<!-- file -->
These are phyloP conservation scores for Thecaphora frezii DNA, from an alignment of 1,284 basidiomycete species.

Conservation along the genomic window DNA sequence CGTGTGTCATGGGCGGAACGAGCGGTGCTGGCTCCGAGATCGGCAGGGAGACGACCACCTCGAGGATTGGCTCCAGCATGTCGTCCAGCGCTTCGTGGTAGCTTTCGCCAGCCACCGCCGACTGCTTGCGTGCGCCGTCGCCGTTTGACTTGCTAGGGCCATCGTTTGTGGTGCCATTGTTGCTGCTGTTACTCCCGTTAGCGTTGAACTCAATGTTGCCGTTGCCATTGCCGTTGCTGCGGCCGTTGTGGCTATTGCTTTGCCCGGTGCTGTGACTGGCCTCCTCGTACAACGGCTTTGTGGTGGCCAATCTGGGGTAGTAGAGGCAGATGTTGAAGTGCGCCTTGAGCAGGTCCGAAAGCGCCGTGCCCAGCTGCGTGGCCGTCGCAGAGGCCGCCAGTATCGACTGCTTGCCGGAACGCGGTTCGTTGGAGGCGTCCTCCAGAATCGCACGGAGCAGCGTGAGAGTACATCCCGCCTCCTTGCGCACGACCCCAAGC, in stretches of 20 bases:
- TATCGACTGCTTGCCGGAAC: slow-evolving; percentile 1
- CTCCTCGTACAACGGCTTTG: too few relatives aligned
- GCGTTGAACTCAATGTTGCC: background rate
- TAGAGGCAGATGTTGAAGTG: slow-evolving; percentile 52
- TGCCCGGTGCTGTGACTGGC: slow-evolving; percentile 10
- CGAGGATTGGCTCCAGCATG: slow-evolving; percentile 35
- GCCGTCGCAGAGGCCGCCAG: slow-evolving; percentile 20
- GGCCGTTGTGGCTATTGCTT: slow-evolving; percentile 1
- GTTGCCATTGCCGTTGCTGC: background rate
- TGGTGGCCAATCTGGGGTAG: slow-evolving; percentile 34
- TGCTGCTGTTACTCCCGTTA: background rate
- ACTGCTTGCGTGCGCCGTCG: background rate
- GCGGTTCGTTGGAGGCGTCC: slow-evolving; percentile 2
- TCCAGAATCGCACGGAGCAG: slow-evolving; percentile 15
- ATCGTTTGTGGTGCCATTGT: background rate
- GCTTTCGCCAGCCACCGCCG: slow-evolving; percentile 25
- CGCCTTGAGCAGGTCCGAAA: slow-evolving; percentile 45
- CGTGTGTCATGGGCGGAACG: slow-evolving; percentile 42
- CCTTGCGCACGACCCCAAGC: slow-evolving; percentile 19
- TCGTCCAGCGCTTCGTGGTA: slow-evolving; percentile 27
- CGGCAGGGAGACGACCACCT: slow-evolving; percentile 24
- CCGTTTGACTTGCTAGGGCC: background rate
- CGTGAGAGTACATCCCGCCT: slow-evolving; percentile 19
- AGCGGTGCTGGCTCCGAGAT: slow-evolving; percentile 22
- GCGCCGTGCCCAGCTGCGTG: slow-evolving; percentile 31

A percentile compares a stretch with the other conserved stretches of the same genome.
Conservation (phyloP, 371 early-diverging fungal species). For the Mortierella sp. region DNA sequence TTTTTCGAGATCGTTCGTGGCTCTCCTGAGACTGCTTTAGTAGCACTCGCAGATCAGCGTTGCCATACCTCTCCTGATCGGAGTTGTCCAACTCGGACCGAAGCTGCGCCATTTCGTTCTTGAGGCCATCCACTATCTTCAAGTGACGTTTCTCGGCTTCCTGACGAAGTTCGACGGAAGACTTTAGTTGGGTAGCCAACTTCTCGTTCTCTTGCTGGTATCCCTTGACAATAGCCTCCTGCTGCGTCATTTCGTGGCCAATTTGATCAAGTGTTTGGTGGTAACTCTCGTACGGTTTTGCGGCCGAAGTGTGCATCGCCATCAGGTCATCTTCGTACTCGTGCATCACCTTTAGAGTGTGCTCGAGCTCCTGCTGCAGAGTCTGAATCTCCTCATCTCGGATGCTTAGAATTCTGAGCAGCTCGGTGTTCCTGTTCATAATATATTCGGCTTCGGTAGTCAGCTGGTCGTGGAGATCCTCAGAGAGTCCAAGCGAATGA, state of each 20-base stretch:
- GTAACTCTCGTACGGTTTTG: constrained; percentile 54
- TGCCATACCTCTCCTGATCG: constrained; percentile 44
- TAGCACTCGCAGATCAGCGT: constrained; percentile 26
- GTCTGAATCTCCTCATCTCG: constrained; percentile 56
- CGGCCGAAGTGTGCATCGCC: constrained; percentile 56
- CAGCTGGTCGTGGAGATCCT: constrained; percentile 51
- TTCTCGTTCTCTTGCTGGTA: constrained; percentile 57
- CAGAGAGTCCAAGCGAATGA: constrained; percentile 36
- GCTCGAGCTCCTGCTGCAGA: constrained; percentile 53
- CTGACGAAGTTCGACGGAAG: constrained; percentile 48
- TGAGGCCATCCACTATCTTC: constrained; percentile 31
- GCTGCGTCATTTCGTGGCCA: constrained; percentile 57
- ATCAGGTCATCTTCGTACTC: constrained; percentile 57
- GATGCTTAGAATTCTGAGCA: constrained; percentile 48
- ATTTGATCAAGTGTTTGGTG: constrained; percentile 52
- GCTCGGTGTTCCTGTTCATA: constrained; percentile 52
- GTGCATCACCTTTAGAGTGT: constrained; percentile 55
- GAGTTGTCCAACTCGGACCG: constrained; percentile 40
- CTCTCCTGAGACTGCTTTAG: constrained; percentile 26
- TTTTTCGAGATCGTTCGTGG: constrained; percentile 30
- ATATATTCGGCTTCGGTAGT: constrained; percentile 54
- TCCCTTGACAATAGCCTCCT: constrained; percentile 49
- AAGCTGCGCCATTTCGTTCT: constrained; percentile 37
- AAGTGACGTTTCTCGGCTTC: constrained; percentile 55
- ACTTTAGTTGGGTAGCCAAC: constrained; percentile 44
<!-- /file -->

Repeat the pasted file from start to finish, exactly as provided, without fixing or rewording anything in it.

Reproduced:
These are phyloP conservation scores for Thecaphora frezii DNA, from an alignment of 1,284 basidiomycete species.

Conservation along the genomic window DNA sequence CGTGTGTCATGGGCGGAACGAGCGGTGCTGGCTCCGAGATCGGCAGGGAGACGACCACCTCGAGGATTGGCTCCAGCATGTCGTCCAGCGCTTCGTGGTAGCTTTCGCCAGCCACCGCCGACTGCTTGCGTGCGCCGTCGCCGTTTGACTTGCTAGGGCCATCGTTTGTGGTGCCATTGTTGCTGCTGTTACTCCCGTTAGCGTTGAACTCAATGTTGCCGTTGCCATTGCCGTTGCTGCGGCCGTTGTGGCTATTGCTTTGCCCGGTGCTGTGACTGGCCTCCTCGTACAACGGCTTTGTGGTGGCCAATCTGGGGTAGTAGAGGCAGATGTTGAAGTGCGCCTTGAGCAGGTCCGAAAGCGCCGTGCCCAGCTGCGTGGCCGTCGCAGAGGCCGCCAGTATCGACTGCTTGCCGGAACGCGGTTCGTTGGAGGCGTCCTCCAGAATCGCACGGAGCAGCGTGAGAGTACATCCCGCCTCCTTGCGCACGACCCCAAGC, in stretches of 20 bases:
- TATCGACTGCTTGCCGGAAC: slow-evolving; percentile 1
- CTCCTCGTACAACGGCTTTG: too few relatives aligned
- GCGTTGAACTCAATGTTGCC: background rate
- TAGAGGCAGATGTTGAAGTG: slow-evolving; percentile 52
- TGCCCGGTGCTGTGACTGGC: slow-evolving; percentile 10
- CGAGGATTGGCTCCAGCATG: slow-evolving; percentile 35
- GCCGTCGCAGAGGCCGCCAG: slow-evolving; percentile 20
- GGCCGTTGTGGCTATTGCTT: slow-evolving; percentile 1
- GTTGCCATTGCCGTTGCTGC: background rate
- TGGTGGCCAATCTGGGGTAG: slow-evolving; percentile 34
- TGCTGCTGTTACTCCCGTTA: background rate
- ACTGCTTGCGTGCGCCGTCG: background rate
- GCGGTTCGTTGGAGGCGTCC: slow-evolving; percentile 2
- TCCAGAATCGCACGGAGCAG: slow-evolving; percentile 15
- ATCGTTTGTGGTGCCATTGT: background rate
- GCTTTCGCCAGCCACCGCCG: slow-evolving; percentile 25
- CGCCTTGAGCAGGTCCGAAA: slow-evolving; percentile 45
- CGTGTGTCATGGGCGGAACG: slow-evolving; percentile 42
- CCTTGCGCACGACCCCAAGC: slow-evolving; percentile 19
- TCGTCCAGCGCTTCGTGGTA: slow-evolving; percentile 27
- CGGCAGGGAGACGACCACCT: slow-evolving; percentile 24
- CCGTTTGACTTGCTAGGGCC: background rate
- CGTGAGAGTACATCCCGCCT: slow-evolving; percentile 19
- AGCGGTGCTGGCTCCGAGAT: slow-evolving; percentile 22
- GCGCCGTGCCCAGCTGCGTG: slow-evolving; percentile 31

A percentile compares a stretch with the other conserved stretches of the same genome.
Conservation (phyloP, 371 early-diverging fungal species). For the Mortierella sp. region DNA sequence TTTTTCGAGATCGTTCGTGGCTCTCCTGAGACTGCTTTAGTAGCACTCGCAGATCAGCGTTGCCATACCTCTCCTGATCGGAGTTGTCCAACTCGGACCGAAGCTGCGCCATTTCGTTCTTGAGGCCATCCACTATCTTCAAGTGACGTTTCTCGGCTTCCTGACGAAGTTCGACGGAAGACTTTAGTTGGGTAGCCAACTTCTCGTTCTCTTGCTGGTATCCCTTGACAATAGCCTCCTGCTGCGTCATTTCGTGGCCAATTTGATCAAGTGTTTGGTGGTAACTCTCGTACGGTTTTGCGGCCGAAGTGTGCATCGCCATCAGGTCATCTTCGTACTCGTGCATCACCTTTAGAGTGTGCTCGAGCTCCTGCTGCAGAGTCTGAATCTCCTCATCTCGGATGCTTAGAATTCTGAGCAGCTCGGTGTTCCTGTTCATAATATATTCGGCTTCGGTAGTCAGCTGGTCGTGGAGATCCTCAGAGAGTCCAAGCGAATGA, state of each 20-base stretch:
- GTAACTCTCGTACGGTTTTG: constrained; percentile 54
- TGCCATACCTCTCCTGATCG: constrained; percentile 44
- TAGCACTCGCAGATCAGCGT: constrained; percentile 26
- GTCTGAATCTCCTCATCTCG: constrained; percentile 56
- CGGCCGAAGTGTGCATCGCC: constrained; percentile 56
- CAGCTGGTCGTGGAGATCCT: constrained; percentile 51
- TTCTCGTTCTCTTGCTGGTA: constrained; percentile 57
- CAGAGAGTCCAAGCGAATGA: constrained; percentile 36
- GCTCGAGCTCCTGCTGCAGA: constrained; percentile 53
- CTGACGAAGTTCGACGGAAG: constrained; percentile 48
- TGAGGCCATCCACTATCTTC: constrained; percentile 31
- GCTGCGTCATTTCGTGGCCA: constrained; percentile 57
- ATCAGGTCATCTTCGTACTC: constrained; percentile 57
- GATGCTTAGAATTCTGAGCA: constrained; percentile 48
- ATTTGATCAAGTGTTTGGTG: constrained; percentile 52
- GCTCGGTGTTCCTGTTCATA: constrained; percentile 52
- GTGCATCACCTTTAGAGTGT: constrained; percentile 55
- GAGTTGTCCAACTCGGACCG: constrained; percentile 40
- CTCTCCTGAGACTGCTTTAG: constrained; percentile 26
- TTTTTCGAGATCGTTCGTGG: constrained; percentile 30
- ATATATTCGGCTTCGGTAGT: constrained; percentile 54
- TCCCTTGACAATAGCCTCCT: constrained; percentile 49
- AAGCTGCGCCATTTCGTTCT: constrained; percentile 37
- AAGTGACGTTTCTCGGCTTC: constrained; percentile 55
- ACTTTAGTTGGGTAGCCAAC: constrained; percentile 44